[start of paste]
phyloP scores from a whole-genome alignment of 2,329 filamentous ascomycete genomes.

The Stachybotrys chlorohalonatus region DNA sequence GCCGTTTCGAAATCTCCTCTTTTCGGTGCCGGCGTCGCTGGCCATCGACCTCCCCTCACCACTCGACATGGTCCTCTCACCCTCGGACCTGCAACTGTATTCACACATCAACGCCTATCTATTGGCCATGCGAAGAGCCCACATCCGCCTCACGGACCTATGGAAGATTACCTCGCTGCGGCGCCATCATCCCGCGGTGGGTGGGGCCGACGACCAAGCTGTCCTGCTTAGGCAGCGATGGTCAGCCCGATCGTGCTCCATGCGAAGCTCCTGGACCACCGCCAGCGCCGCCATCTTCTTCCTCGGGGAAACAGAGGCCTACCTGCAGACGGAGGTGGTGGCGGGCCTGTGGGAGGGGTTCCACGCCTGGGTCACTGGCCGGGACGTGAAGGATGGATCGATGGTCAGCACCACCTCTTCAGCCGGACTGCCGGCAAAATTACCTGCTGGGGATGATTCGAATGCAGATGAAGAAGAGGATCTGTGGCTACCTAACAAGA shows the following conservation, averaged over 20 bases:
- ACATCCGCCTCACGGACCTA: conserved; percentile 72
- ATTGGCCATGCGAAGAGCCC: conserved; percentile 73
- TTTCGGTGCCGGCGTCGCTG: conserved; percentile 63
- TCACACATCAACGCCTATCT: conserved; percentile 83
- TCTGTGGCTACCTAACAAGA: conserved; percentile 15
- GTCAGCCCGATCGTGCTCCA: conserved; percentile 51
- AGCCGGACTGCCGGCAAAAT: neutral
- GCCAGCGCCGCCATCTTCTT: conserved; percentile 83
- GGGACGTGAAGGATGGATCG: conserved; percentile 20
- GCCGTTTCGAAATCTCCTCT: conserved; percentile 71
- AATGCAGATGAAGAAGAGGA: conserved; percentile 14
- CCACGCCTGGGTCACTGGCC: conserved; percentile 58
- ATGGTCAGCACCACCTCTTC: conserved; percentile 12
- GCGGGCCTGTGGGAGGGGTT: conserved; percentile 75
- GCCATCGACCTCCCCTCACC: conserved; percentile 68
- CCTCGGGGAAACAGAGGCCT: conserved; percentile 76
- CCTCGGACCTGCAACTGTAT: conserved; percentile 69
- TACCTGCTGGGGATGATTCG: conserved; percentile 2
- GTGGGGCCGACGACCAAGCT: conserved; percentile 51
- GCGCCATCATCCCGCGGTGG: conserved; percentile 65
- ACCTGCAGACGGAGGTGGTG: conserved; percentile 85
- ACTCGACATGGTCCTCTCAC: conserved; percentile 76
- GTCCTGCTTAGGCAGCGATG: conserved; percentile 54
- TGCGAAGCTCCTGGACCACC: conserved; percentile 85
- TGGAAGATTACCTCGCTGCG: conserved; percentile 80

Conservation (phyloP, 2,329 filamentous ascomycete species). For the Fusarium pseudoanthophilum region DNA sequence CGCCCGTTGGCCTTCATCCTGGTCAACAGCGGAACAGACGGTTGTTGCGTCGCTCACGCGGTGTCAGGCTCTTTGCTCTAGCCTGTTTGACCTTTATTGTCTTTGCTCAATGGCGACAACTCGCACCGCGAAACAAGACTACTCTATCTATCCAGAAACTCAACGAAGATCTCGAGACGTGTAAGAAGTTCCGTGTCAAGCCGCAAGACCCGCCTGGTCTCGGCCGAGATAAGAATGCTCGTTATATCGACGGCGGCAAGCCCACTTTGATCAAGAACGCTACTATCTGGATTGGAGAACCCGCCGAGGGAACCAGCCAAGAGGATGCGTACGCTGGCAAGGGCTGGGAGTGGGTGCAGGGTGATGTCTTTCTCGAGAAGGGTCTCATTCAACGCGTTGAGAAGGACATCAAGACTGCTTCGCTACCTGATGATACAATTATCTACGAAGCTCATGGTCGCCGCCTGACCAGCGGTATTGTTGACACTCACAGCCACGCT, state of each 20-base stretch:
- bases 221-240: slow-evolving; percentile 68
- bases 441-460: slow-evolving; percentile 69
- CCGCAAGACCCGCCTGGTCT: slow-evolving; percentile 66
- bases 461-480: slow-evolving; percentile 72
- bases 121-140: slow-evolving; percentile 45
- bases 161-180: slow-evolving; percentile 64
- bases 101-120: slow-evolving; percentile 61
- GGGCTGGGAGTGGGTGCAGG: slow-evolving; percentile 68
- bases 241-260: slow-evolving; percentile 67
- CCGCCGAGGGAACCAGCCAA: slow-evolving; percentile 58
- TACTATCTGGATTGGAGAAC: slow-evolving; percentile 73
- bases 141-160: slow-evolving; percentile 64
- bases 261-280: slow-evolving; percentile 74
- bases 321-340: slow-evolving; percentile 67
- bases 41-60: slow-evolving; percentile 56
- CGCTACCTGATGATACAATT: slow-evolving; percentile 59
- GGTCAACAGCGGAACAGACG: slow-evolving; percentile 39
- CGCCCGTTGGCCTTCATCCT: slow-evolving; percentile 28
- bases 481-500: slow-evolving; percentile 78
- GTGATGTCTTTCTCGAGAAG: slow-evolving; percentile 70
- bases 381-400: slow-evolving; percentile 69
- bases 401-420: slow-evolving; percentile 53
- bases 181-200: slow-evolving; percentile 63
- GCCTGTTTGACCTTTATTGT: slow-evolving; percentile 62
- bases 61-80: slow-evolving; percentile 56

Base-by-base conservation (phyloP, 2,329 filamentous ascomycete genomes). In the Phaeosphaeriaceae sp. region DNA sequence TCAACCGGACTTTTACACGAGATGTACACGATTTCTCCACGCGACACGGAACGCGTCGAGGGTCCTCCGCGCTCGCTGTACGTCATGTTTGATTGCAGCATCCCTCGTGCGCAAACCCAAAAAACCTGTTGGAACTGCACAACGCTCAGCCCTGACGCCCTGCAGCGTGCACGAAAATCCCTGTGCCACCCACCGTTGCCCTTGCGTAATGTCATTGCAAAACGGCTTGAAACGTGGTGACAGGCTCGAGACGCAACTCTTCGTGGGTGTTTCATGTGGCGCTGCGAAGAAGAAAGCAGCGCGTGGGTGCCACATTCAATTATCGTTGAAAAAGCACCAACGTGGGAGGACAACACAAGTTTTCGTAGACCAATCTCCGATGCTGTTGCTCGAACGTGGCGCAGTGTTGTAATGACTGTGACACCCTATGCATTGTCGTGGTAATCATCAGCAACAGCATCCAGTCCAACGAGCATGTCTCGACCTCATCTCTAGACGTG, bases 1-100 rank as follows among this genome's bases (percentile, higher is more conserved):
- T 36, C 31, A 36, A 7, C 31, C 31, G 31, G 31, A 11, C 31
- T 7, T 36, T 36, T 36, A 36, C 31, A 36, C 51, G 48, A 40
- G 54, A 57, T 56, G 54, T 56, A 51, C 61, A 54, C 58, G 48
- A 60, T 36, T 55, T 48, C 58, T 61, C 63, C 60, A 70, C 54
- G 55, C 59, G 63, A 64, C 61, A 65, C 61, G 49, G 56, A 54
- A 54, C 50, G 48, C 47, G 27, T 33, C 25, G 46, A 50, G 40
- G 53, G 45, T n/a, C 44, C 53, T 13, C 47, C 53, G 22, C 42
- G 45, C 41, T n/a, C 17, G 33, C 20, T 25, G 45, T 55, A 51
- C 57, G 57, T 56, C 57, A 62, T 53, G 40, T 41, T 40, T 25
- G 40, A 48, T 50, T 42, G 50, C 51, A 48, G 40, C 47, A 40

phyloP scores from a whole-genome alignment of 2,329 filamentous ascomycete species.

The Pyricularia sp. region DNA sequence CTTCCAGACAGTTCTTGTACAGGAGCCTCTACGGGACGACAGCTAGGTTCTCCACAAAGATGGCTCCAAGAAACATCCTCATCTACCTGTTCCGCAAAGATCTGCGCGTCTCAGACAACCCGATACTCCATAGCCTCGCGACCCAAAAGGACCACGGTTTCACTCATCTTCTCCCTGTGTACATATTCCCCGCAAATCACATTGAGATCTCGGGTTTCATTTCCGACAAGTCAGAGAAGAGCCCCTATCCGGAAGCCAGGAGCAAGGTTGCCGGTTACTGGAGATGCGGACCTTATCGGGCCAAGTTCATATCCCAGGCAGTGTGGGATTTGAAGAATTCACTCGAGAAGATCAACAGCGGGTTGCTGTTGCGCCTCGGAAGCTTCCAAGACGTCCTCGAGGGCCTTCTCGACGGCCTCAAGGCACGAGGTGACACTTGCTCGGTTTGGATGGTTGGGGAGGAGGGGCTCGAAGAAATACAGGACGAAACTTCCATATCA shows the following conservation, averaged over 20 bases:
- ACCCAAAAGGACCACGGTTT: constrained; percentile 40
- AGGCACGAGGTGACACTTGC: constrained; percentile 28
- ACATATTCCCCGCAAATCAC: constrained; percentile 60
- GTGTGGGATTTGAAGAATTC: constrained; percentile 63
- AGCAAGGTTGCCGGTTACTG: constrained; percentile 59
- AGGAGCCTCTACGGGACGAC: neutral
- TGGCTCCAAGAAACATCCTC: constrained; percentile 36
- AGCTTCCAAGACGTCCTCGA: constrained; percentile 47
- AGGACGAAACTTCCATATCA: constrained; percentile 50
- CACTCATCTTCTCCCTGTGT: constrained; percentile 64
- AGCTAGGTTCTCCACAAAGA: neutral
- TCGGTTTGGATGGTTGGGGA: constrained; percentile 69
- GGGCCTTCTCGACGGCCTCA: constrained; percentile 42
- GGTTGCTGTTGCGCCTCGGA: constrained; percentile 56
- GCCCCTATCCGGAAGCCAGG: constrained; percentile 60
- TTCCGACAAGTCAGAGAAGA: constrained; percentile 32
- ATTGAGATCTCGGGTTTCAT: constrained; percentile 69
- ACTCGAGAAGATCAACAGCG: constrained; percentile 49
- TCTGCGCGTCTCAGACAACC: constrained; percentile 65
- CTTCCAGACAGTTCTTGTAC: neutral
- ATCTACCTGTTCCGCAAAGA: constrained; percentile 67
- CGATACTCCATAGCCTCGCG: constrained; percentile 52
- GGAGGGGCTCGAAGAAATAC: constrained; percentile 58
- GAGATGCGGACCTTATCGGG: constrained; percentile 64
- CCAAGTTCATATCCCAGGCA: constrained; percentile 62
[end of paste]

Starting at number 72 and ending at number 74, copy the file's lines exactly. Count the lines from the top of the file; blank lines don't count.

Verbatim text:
- AGGAGCCTCTACGGGACGAC: neutral
- TGGCTCCAAGAAACATCCTC: constrained; percentile 36
- AGCTTCCAAGACGTCCTCGA: constrained; percentile 47